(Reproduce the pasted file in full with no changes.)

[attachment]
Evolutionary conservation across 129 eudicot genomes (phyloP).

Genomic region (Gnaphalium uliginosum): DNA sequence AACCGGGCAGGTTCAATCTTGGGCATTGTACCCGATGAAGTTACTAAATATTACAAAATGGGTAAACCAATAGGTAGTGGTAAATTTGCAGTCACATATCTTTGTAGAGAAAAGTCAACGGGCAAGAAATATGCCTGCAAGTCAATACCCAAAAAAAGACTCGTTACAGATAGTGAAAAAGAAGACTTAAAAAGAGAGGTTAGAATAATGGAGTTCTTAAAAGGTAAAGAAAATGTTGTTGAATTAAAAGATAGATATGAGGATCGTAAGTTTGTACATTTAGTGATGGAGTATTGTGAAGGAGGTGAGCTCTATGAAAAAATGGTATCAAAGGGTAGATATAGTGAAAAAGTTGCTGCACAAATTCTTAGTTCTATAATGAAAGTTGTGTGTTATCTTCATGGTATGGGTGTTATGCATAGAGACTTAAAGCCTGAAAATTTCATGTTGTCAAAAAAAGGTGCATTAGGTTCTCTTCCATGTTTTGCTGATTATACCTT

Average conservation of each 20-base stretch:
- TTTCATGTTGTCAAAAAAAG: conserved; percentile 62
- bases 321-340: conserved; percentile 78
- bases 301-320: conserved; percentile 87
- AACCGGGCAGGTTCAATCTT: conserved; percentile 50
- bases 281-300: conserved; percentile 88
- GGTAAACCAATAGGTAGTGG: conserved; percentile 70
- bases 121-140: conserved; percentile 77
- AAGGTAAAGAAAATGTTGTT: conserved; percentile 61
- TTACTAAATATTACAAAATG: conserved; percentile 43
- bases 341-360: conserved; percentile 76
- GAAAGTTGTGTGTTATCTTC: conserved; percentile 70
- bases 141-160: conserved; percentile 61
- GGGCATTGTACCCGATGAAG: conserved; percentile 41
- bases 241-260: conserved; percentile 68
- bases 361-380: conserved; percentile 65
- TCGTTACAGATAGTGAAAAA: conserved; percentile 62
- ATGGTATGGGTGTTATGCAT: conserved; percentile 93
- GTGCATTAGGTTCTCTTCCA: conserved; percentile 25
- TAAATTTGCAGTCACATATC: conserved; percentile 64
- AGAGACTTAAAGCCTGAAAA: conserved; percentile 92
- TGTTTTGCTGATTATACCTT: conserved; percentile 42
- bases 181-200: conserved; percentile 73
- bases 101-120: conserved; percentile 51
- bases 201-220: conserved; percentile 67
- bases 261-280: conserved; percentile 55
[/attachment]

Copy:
Evolutionary conservation across 129 eudicot genomes (phyloP).

Genomic region (Gnaphalium uliginosum): DNA sequence AACCGGGCAGGTTCAATCTTGGGCATTGTACCCGATGAAGTTACTAAATATTACAAAATGGGTAAACCAATAGGTAGTGGTAAATTTGCAGTCACATATCTTTGTAGAGAAAAGTCAACGGGCAAGAAATATGCCTGCAAGTCAATACCCAAAAAAAGACTCGTTACAGATAGTGAAAAAGAAGACTTAAAAAGAGAGGTTAGAATAATGGAGTTCTTAAAAGGTAAAGAAAATGTTGTTGAATTAAAAGATAGATATGAGGATCGTAAGTTTGTACATTTAGTGATGGAGTATTGTGAAGGAGGTGAGCTCTATGAAAAAATGGTATCAAAGGGTAGATATAGTGAAAAAGTTGCTGCACAAATTCTTAGTTCTATAATGAAAGTTGTGTGTTATCTTCATGGTATGGGTGTTATGCATAGAGACTTAAAGCCTGAAAATTTCATGTTGTCAAAAAAAGGTGCATTAGGTTCTCTTCCATGTTTTGCTGATTATACCTT

Average conservation of each 20-base stretch:
- TTTCATGTTGTCAAAAAAAG: conserved; percentile 62
- bases 321-340: conserved; percentile 78
- bases 301-320: conserved; percentile 87
- AACCGGGCAGGTTCAATCTT: conserved; percentile 50
- bases 281-300: conserved; percentile 88
- GGTAAACCAATAGGTAGTGG: conserved; percentile 70
- bases 121-140: conserved; percentile 77
- AAGGTAAAGAAAATGTTGTT: conserved; percentile 61
- TTACTAAATATTACAAAATG: conserved; percentile 43
- bases 341-360: conserved; percentile 76
- GAAAGTTGTGTGTTATCTTC: conserved; percentile 70
- bases 141-160: conserved; percentile 61
- GGGCATTGTACCCGATGAAG: conserved; percentile 41
- bases 241-260: conserved; percentile 68
- bases 361-380: conserved; percentile 65
- TCGTTACAGATAGTGAAAAA: conserved; percentile 62
- ATGGTATGGGTGTTATGCAT: conserved; percentile 93
- GTGCATTAGGTTCTCTTCCA: conserved; percentile 25
- TAAATTTGCAGTCACATATC: conserved; percentile 64
- AGAGACTTAAAGCCTGAAAA: conserved; percentile 92
- TGTTTTGCTGATTATACCTT: conserved; percentile 42
- bases 181-200: conserved; percentile 73
- bases 101-120: conserved; percentile 51
- bases 201-220: conserved; percentile 67
- bases 261-280: conserved; percentile 55